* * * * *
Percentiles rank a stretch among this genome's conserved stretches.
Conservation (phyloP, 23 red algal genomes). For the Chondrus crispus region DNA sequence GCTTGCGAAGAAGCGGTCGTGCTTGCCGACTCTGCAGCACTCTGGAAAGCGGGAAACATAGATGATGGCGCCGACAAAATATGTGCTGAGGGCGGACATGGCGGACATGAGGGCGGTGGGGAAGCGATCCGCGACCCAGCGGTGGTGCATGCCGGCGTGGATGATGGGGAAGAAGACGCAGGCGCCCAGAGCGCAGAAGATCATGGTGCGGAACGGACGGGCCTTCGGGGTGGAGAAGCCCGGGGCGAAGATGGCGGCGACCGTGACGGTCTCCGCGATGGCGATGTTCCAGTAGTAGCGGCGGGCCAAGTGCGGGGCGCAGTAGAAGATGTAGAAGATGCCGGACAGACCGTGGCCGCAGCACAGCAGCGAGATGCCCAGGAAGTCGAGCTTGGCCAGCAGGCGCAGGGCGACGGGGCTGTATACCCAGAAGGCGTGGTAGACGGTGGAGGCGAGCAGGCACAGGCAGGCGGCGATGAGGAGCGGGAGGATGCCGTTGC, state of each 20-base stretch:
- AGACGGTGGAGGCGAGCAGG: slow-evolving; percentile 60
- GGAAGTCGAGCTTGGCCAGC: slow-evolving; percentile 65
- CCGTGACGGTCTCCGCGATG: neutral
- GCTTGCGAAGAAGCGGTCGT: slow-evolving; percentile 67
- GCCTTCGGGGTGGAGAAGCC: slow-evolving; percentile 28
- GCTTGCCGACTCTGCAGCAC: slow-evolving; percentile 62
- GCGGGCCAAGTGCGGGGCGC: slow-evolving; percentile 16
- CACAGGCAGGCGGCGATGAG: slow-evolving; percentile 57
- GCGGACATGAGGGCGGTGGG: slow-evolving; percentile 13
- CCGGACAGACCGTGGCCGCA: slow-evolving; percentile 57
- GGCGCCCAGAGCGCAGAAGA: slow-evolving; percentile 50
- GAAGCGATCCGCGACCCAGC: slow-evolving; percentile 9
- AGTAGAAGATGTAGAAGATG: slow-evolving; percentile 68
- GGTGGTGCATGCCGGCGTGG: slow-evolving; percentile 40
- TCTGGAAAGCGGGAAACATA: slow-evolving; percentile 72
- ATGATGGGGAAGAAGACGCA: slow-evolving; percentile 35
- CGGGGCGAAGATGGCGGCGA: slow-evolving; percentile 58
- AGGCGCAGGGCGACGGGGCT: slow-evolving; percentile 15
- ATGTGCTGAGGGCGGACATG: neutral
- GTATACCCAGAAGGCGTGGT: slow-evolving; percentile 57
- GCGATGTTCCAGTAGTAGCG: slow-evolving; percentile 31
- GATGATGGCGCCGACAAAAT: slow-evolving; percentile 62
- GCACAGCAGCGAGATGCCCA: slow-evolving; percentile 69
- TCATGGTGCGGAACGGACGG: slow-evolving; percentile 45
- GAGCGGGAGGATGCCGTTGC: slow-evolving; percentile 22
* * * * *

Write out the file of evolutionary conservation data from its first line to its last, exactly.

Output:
Percentiles rank a stretch among this genome's conserved stretches.
Conservation (phyloP, 23 red algal genomes). For the Chondrus crispus region DNA sequence GCTTGCGAAGAAGCGGTCGTGCTTGCCGACTCTGCAGCACTCTGGAAAGCGGGAAACATAGATGATGGCGCCGACAAAATATGTGCTGAGGGCGGACATGGCGGACATGAGGGCGGTGGGGAAGCGATCCGCGACCCAGCGGTGGTGCATGCCGGCGTGGATGATGGGGAAGAAGACGCAGGCGCCCAGAGCGCAGAAGATCATGGTGCGGAACGGACGGGCCTTCGGGGTGGAGAAGCCCGGGGCGAAGATGGCGGCGACCGTGACGGTCTCCGCGATGGCGATGTTCCAGTAGTAGCGGCGGGCCAAGTGCGGGGCGCAGTAGAAGATGTAGAAGATGCCGGACAGACCGTGGCCGCAGCACAGCAGCGAGATGCCCAGGAAGTCGAGCTTGGCCAGCAGGCGCAGGGCGACGGGGCTGTATACCCAGAAGGCGTGGTAGACGGTGGAGGCGAGCAGGCACAGGCAGGCGGCGATGAGGAGCGGGAGGATGCCGTTGC, state of each 20-base stretch:
- AGACGGTGGAGGCGAGCAGG: slow-evolving; percentile 60
- GGAAGTCGAGCTTGGCCAGC: slow-evolving; percentile 65
- CCGTGACGGTCTCCGCGATG: neutral
- GCTTGCGAAGAAGCGGTCGT: slow-evolving; percentile 67
- GCCTTCGGGGTGGAGAAGCC: slow-evolving; percentile 28
- GCTTGCCGACTCTGCAGCAC: slow-evolving; percentile 62
- GCGGGCCAAGTGCGGGGCGC: slow-evolving; percentile 16
- CACAGGCAGGCGGCGATGAG: slow-evolving; percentile 57
- GCGGACATGAGGGCGGTGGG: slow-evolving; percentile 13
- CCGGACAGACCGTGGCCGCA: slow-evolving; percentile 57
- GGCGCCCAGAGCGCAGAAGA: slow-evolving; percentile 50
- GAAGCGATCCGCGACCCAGC: slow-evolving; percentile 9
- AGTAGAAGATGTAGAAGATG: slow-evolving; percentile 68
- GGTGGTGCATGCCGGCGTGG: slow-evolving; percentile 40
- TCTGGAAAGCGGGAAACATA: slow-evolving; percentile 72
- ATGATGGGGAAGAAGACGCA: slow-evolving; percentile 35
- CGGGGCGAAGATGGCGGCGA: slow-evolving; percentile 58
- AGGCGCAGGGCGACGGGGCT: slow-evolving; percentile 15
- ATGTGCTGAGGGCGGACATG: neutral
- GTATACCCAGAAGGCGTGGT: slow-evolving; percentile 57
- GCGATGTTCCAGTAGTAGCG: slow-evolving; percentile 31
- GATGATGGCGCCGACAAAAT: slow-evolving; percentile 62
- GCACAGCAGCGAGATGCCCA: slow-evolving; percentile 69
- TCATGGTGCGGAACGGACGG: slow-evolving; percentile 45
- GAGCGGGAGGATGCCGTTGC: slow-evolving; percentile 22